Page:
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Budgets

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An introduction to the concept of budgeting in business.

An introduction to the concept of budgeting in business.

Published in: Business, Technology

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  • 1. Budgets
  • 2. What is a budget? A financial plan for the future concerning the revenues and costs of a business
  • 3. A Budget…
    • Is a financial plan
    • Sets out financial targets
    • Is expressed in money
    • Contains agreed plan of action over a given period expressed in numerical terms
  • 4. Budgetary control
    • The process by which financial control is exercised within an organisation
    • Budgets for income/revenue and expenditure are prepared in advance and then compared with actual performance to establish any variances
    • Managers are responsible for controllable costs within their budgets and are required to take remedial action if the adverse variances are regarded as excessive
  • 5. Management use budgets to…
    • Establish priorities & set targets
    • Turn objectives into practical reality
    • Provide direction and co-ordination
    • Assign responsibilities
    • Allocate resources
    • Communicate targets
    • Delegate without loss of control
    • Motivate staff
    • Improve efficiency
    • Forecast outcomes
    • Monitor performance
    • Control income and expenditure
  • 6. Principles of good budgetary control
    • Managerial responsibilities are clearly defined
    • Managers have a responsibility to adhere to their budgets
    • Performance is monitored against the budget
    • Corrective action is taken if results differ significantly from the budget
    • Unaccounted for variances are investigated
    • Departures from budgets are permitted only after approval from senior management
  • 7. Approaches to Budgeting
  • 8. “ Management by exception”
    • Focusing on activities that require attention, not those that are running smoothly
    • Budget control and analysis of variances facilitates management by exception since it highlights areas of the business which deviate from predetermined standards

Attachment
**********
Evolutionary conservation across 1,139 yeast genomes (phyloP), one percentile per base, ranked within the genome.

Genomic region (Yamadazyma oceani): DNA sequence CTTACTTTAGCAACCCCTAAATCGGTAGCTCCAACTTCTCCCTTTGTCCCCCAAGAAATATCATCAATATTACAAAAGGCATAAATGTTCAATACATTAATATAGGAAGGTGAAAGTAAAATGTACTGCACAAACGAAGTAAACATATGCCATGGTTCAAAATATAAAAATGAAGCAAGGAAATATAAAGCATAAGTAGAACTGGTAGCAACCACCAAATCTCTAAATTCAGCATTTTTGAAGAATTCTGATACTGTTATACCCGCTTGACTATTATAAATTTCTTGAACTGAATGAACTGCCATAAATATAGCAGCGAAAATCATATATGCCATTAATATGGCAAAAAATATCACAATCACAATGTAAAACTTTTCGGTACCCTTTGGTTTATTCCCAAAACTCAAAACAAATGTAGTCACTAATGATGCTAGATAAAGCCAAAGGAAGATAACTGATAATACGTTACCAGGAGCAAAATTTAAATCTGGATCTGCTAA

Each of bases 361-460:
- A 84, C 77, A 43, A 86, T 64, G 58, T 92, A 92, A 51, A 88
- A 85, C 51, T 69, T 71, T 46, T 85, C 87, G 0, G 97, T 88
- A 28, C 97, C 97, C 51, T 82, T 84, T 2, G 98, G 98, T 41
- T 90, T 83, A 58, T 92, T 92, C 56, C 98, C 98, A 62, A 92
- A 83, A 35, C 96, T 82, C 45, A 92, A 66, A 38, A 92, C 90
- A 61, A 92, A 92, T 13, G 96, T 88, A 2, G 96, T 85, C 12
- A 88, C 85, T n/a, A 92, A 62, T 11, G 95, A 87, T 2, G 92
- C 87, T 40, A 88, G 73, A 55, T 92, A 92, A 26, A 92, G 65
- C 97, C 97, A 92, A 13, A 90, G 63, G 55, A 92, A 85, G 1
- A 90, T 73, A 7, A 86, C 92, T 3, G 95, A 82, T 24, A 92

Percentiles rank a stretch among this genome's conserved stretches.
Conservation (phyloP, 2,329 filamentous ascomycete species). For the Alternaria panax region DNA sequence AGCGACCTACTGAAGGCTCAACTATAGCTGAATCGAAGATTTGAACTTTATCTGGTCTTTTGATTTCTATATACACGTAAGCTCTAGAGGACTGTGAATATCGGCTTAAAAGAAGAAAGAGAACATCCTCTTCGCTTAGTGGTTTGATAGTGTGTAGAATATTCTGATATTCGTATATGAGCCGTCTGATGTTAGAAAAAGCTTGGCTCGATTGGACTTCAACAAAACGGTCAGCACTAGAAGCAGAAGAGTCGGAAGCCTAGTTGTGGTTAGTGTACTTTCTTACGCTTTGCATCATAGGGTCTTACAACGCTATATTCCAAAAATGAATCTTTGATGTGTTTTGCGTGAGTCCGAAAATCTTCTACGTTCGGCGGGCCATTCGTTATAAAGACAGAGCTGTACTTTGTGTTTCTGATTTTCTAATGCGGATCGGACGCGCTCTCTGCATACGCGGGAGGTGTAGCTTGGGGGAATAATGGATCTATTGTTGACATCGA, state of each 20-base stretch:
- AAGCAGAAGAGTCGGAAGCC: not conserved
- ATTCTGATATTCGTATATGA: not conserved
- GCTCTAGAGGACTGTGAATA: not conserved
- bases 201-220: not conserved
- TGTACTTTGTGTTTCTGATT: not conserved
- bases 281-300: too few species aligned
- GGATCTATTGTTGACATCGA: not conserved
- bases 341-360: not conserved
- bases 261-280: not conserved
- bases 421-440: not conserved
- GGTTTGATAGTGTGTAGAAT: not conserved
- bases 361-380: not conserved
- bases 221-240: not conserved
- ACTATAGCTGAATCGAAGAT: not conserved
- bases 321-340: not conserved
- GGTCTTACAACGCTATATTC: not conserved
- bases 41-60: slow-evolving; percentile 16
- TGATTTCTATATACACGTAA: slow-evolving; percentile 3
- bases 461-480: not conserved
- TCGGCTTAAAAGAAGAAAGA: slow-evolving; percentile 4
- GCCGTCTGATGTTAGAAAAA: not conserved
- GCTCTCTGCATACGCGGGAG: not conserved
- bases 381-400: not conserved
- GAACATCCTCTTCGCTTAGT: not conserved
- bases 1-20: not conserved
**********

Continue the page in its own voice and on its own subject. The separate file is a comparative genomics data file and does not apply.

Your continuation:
• Items of income or spending that show no or small variances require no action. Instead concentrate on items showing a large adverse variance
  • 9. Variances
    • A variance arises when there is a difference between actual and budget figures
    • Variances can be:
      • Positive/Favourable (better than expected) or
      • Adverse/Unfavourable ( worse than expected)
  • 10. Favourable and adverse
  • 11. Illustration of Variances Sales of standard product are £15k higher than budget – this is a positive (favourable) variance Actual wages were £3k higher than budget – i.e. an adverse (negative) variance Overall, the profit variance was positive (favourable) – i.e. better than budget Item Budget Actual Variance Favourable £'000 £'000 £'000 or Adverse Sales revenue Standard product 75 90 15 F Premium product 30 25 -5 A Total sales revenue 105 115 10 F Costs Wages 35 38 3 A Rent 15 17 2 A Marketing 20 14 -6 F Other overheads 27 35 8 A Total costs 97 104 7 A Profit 8 11 3 F
  • 12. Do variances matter? It depends on...
    • Was it foreseen?
    • Was it foreseeable?
    • Size
      • absolute size in money terms
      • relative size in percentage terms
    • Cause
    • And whether it is a temporary problem or the result of a long term trend
  • 13. What to do about a variance?
    • Act only if the variance is outside an agreed margin – don’t waste time
    • Investigate the cause of a significant variance
    • Was it avoidable or unavoidable?
    • Act to remedy the problem – if appropriate
  • 14. A point to remember An adverse variance might result from something that is good that has happened in the business... e.g. higher production costs than budget (adverse variance) that occur because sales are significantly higher than budget (favourable budget)
  • 15. Problems and limitations of budgets
  • 16. Some behavioural implications
    • Budgets are de-motivating if they are imposed rather than negotiated
    • Setting unrealistic targets adds to de-motivation
    • Budgets can contribute to departmental rivalry - battles over budget allocation
    • Spending up to budget: it can result in a “use it or lose it” mentality - spend up to the budget to preserve it for next year
  • 17. Test Your Understanding http://www.tutor2u.net/business/quiz/usingbudgets/quiz.html
  • 18. Keep up-to-date with business stories, resources, quizzes and worksheets for your business course. Click the logo!
  • 19. Follow tutor2u on Twitter tutor2u tutor2u_econ
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